Razer Blade (late 2012) - Design Changes

I was a huge fan of the Blade’s design, so I’m perfectly alright with it carrying over mostly untouched. It’s just better looking and better built than a vast majority of other 17” gaming notebooks out there. I’ve used the 17” Ultrabook term before to describe the Blade, and it still applies—it’s got the form factor and design detailing (and the price) that we’ve come to expect from Ultrabook class PCs.

The anodized aluminum unibody is as gorgeous as ever. I spent about a thousand words describing it last time around, and that page of my review perfectly sums up the exterior of the new Blade as well. This is one of the most striking notebook designs to hit the market in recent years. I’ve always loved the detailing on the Blade, from the uniformly green accents (including the USB 3.0 ports) to the two ridges on the back, which interestingly enough, were apparently inspired by the styling of Japanese samurai swords. It’s clean and elegant, but still makes a powerful visual statement. There are few systems out there with the awe factor of the Blade—it’s beautiful and menacing, all at once.

But with that said, there are some changes, predominantly at the bottom of the system. The venting has been changed considerably, with larger vents on the bottom—still the beautiful machined slots with polished aluminum edges and a lighter metal mesh, just with more surface area covered—as well as raised feet in the rear of the system.

This serves two purposes, the obvious one being improved heat dissipation from the bottom of the system due to the presence of significantly more air and airflow underneath. To aid in this, Razer has put in a secondary set of vents on the edge of the underside, next to the raised feet. The other is that adding a space there has allowed Razer to move the CPU heatpipe there, underneath the heatsink. Previously, the copper heatpipe went through the heatsink, impeding airflow, so the change brings about a much freer breathing cooling system.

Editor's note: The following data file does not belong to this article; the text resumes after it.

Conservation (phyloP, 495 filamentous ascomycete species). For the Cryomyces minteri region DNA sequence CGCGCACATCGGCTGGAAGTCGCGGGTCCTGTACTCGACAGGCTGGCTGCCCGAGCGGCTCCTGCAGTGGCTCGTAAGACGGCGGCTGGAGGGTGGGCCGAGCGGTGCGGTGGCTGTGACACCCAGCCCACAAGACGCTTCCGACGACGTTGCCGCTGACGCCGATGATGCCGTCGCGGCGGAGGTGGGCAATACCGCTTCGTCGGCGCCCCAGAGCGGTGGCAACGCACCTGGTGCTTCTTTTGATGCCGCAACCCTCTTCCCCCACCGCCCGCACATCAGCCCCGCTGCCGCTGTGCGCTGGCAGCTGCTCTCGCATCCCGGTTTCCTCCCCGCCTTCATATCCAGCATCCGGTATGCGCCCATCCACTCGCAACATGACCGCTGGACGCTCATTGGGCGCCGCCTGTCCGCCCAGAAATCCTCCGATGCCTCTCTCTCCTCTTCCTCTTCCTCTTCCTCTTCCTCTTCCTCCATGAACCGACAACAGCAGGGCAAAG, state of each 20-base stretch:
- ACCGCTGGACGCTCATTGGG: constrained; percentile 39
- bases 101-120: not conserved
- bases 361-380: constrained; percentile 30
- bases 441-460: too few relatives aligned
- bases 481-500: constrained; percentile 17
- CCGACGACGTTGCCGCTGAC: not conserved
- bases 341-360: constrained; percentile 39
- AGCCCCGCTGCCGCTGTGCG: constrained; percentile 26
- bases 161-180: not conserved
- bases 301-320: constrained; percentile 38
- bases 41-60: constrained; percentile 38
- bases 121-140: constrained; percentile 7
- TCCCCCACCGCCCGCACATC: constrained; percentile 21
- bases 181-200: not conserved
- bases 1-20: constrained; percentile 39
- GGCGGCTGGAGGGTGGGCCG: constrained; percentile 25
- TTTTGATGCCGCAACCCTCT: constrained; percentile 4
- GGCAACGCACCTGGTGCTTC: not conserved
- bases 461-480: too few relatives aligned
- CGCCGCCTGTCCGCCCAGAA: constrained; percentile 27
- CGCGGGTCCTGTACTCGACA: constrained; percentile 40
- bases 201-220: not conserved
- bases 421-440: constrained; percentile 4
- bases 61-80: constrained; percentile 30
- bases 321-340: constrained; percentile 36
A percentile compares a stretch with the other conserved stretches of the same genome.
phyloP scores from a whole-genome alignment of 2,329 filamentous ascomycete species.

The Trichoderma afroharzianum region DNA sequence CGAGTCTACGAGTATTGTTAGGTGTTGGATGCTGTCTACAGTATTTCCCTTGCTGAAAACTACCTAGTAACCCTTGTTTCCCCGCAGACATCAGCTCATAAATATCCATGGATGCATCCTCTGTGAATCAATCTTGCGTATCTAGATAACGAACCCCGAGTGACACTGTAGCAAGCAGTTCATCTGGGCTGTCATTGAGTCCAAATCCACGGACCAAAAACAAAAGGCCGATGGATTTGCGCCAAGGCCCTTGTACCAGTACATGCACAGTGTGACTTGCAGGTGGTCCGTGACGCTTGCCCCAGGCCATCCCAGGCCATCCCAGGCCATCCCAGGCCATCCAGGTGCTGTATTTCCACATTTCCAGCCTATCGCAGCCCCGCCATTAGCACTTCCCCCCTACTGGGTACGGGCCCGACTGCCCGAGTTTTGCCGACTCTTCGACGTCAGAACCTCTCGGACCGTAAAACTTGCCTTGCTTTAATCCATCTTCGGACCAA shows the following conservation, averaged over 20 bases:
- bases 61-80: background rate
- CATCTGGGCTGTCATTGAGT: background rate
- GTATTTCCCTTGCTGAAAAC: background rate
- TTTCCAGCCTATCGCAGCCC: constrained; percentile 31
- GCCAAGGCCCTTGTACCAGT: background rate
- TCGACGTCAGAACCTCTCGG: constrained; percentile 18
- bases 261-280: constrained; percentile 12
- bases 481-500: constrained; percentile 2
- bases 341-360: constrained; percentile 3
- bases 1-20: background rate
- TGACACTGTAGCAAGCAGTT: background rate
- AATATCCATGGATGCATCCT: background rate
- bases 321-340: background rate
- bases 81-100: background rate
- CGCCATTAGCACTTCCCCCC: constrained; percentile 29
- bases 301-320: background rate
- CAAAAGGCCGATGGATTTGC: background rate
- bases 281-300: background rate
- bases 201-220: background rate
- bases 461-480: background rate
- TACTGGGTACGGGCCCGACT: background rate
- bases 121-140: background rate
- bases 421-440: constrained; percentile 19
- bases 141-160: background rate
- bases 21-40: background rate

Every bit of thermal headroom helps with a system as thin as the Blade, and the new thermal design has allowed Razer to add 10-12 watts to the system while still having it run cooler than before. Razer has also changed the fans it used, after complaints from us and others about the noise of the fan when it spooled up, so it’s quieter as well.

The raised feet also give the Blade an ergonomic tilt when set on a flat surface. Of course, it also adds thickness to Razer’s claimed 0.88” height figure, which appears to cover only the body. Including the feet, the Blade is probably closer to 1-1.05” thick.

Introducing the new Razer Blade Razer Blade (late 2012) - Thermal Design
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  • ahamling27 - Wednesday, October 03, 2012 - link

    It was my black Macbook from 2007, only larger and with a weird placement of the trackpad. It's sleek, I'll give them that, but I'd much rather pay for something that's bulky but has more horsepower under the hood. That's all we're really talking about here though, and I'm not willing to choose form over function, not at that price point. Reply
  • danjw - Wednesday, October 03, 2012 - link

    Ok, so why bother with a comment? To me it is a good trade off of form factor and functionality. Like Vivek, I would prefer an option for a pure SSD; But it isn't a bad compromise they have gone with.

    I like the Switchblade to play with as well. Some may find it cumbersome to program, but as a computer programmer, I doubt I will find it so.

    Anyway mobile devices are about trade offs, some will fit some peoples styles and others will fit others. it is part of the game.
    Reply
  • ahamling27 - Wednesday, October 03, 2012 - link